I think that is entirely irrelevant to the question at issue. We know that constitutional considerations weigh little with that side of the House. Hon. Members opposite wish to destroy the present existing British Constitution [An HON. MEMBER: "No, we wish to restore it."] We have never had a single-Chamber system in the past history of the country, and, as far as one can judge from the very divergent speeches to which we have listened, the majority of Members opposite now wish to set up a single-Chamber system. I think the Government clearly are not very much swayed by constitutional con- siderations, and I think it is also clear that Members on this side of the House are perfectly ready to listen to any fair case which can be made out for the reform of the House of Lords, and they are perfectly ready to consider any new system of two-Chamber government, so long as a really efficient Second Chamber can be retained in the Constitution of this country. The Attorney-General made a very curious statement. He said tacking was objected to by the House of Lords because they knew that they had no power to reject a Finance Bill. I have looked up, in the last edition of Sir Thomas Erskine May's "Parliamentary Practice," the most recent cases of tacking. The first Resolution on tacking was passed 200 years ago by the House of Lords, and they passed it at a time when it was quite a common practice for the House of Lords to reject Finance Bills. The last occasion, according to this edition, on which they dealt with the tacking question was in 1807, when they rejected two Supply Bills on account of their containing multifarious matter. That entirely disposes of the extraordinary proposition of the Attorney-General that the House of Lords objected to tacking because they knew they could not reject a Money Bill. They objected to tacking because they felt that to reject a Money Bill was a very strong order except in exceptional cases, and they felt that it was a punishment perhaps in some cases too great for the crime, and that it was very necessary to restrict these Money Bills to purely financial objects.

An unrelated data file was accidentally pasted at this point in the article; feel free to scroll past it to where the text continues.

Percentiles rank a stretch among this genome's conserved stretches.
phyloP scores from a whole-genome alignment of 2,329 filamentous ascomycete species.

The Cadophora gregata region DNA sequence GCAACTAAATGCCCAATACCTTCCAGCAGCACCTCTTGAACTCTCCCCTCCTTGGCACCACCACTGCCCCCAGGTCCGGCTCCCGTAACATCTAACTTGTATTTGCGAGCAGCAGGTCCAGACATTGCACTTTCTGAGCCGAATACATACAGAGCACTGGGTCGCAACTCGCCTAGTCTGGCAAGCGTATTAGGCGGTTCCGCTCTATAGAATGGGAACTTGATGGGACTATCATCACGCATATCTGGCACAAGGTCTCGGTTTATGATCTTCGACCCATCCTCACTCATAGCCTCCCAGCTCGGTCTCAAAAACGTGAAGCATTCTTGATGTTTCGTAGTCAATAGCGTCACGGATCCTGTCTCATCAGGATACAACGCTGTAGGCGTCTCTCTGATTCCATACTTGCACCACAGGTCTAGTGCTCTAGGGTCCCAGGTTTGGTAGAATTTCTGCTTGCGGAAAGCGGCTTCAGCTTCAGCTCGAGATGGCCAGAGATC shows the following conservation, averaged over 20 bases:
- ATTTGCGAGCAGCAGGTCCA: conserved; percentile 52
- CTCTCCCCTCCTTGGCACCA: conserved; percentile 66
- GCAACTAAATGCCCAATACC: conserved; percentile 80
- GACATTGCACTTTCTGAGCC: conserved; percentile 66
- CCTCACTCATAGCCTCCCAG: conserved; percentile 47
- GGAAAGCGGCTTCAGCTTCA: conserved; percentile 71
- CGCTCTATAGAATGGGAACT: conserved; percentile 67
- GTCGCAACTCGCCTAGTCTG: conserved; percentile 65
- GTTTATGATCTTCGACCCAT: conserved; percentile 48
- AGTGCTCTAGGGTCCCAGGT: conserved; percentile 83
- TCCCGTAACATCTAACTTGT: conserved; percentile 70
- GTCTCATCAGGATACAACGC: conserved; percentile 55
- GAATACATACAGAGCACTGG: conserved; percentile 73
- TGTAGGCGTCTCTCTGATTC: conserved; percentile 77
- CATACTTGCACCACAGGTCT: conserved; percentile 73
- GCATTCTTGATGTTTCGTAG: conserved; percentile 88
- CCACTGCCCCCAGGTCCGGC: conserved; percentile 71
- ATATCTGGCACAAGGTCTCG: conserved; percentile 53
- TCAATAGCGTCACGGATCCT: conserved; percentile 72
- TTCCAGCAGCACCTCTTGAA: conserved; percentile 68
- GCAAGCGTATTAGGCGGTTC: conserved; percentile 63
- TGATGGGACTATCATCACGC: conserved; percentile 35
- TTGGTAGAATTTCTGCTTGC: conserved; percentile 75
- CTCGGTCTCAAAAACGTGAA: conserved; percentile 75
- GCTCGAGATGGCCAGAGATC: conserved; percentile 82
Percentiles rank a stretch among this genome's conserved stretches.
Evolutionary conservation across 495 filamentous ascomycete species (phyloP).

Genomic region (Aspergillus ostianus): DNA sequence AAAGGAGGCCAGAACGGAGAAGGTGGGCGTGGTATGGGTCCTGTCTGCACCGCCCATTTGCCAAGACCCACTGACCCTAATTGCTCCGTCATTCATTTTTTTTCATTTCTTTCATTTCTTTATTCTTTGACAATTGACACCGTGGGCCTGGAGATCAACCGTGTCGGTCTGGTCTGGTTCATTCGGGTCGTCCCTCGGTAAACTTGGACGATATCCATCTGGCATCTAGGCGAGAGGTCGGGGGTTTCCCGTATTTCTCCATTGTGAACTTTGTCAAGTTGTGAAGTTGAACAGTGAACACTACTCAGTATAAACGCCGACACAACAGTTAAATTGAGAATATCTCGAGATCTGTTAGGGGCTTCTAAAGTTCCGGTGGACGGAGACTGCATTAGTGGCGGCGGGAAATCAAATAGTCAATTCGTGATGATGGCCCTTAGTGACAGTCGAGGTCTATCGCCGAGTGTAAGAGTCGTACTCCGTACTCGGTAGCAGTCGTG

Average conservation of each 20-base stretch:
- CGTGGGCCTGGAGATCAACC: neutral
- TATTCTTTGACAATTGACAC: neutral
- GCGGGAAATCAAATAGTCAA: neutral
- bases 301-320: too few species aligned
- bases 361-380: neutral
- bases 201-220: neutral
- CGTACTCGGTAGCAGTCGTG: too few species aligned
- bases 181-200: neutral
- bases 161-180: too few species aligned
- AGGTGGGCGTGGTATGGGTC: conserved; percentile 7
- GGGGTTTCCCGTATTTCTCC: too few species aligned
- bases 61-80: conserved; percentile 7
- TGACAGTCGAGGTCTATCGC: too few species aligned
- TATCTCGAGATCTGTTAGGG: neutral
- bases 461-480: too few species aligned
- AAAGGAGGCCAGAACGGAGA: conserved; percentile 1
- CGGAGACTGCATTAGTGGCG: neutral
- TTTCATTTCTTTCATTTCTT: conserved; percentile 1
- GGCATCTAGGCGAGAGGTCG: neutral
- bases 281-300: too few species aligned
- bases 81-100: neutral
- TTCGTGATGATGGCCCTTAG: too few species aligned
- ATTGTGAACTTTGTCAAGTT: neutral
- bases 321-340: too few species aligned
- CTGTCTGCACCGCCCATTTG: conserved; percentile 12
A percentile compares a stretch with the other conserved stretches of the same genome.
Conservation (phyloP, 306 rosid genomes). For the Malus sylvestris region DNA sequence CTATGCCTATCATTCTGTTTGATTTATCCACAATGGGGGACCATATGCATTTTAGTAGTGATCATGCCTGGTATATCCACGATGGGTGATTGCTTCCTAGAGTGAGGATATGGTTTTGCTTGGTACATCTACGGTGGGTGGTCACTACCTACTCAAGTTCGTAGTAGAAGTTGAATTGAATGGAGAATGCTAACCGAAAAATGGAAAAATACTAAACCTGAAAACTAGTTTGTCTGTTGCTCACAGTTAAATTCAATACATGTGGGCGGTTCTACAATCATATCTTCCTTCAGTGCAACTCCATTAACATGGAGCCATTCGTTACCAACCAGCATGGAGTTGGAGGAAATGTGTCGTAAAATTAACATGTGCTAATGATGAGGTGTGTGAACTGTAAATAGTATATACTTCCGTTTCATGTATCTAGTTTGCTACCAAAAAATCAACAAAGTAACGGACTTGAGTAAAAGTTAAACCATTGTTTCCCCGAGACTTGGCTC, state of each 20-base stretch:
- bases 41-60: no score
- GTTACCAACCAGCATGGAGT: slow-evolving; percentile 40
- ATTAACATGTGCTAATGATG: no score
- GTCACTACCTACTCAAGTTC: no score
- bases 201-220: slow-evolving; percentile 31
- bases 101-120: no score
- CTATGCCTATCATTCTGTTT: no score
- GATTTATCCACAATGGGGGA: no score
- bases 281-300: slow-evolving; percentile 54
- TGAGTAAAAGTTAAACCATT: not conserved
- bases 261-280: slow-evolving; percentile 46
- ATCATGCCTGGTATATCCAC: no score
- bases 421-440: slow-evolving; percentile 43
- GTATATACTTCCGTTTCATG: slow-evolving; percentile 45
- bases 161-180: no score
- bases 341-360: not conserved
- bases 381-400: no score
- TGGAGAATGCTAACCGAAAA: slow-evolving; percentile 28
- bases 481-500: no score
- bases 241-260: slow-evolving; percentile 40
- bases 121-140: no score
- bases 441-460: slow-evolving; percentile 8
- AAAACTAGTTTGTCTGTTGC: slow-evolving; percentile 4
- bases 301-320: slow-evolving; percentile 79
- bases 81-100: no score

Then the Attorney-General said there was no Second Chamber in the world which had the power of the House of Lords. I do not know if he has studied the French Constitution, and whether he realises that there is a Second Chamber, elected for no less than nine years by indirect election, which has not only the power to reject Money Bills, but also to increase taxation, and which is very much in the habit of putting these powers into force. We were told this afternoon that it was most unreasonable that any Second Chamber should have the power to force a Dissolution. I do not know whether the Attorney-General has realised that in France the Government of the day is equally responsible to both Chambers, and that two Cabinets have fallen as the result of votes of the Senate, and several Ministers have had to resign their portfolios as the result of censure in the Senate. Dissolution can only be brought about, ex- cept at periods of four years, when the Chamber of Deputies in the ordinary way goes to the country, by the action of the President after consulting the Senate, and therefore they have a far greater power of causing Dissolution or of withholding a Dissolution than the House of Lords in this country has ever had or ever wishes to have. Then when the Attorney-General was tackled by the Noble Lord (Lord Hugh Cecil) on the accuracy of his statement as to foreign Constitutions he took refuge in a statement that he was not searching for foreign countries, and that we ought to be an example. It was the example which he himself had set, and he only made that escape when it was clearly shown that he was wrong. He denied the fact that there were these Second Chambers abroad which were irresponsible, and he had no answer to make to the point of the Noble Lord that in Prussia the Second Chamber is largely hereditary, and Prussia is not the only place I could mention. In Spain the Second Chamber is also very largely hereditary. Anyhow, this argument was only used by the Attorney-General until he was shown to be wrong. His whole speech tended to obscure the point at issue, which is whether the Government are really in favour of reform or whether they wish to bring in these Resolutions as a means of creating a temporary Second Chamber, knowing that eventually it will have to be abolished. I believe everyone who has studied these Resolutions feels that a Second Chamber on these lines might be all right for a Gilbert and Sullivan opera, but that it would be absolutely impossible in the wear and tear of political life. It would have no real power though it would have a good deal of opportunity for being vexatious. The Government apparently realise that it cannot be final, and the Prime Minister has stated that it is not a final or an adequate solution of the problem with which we have to deal.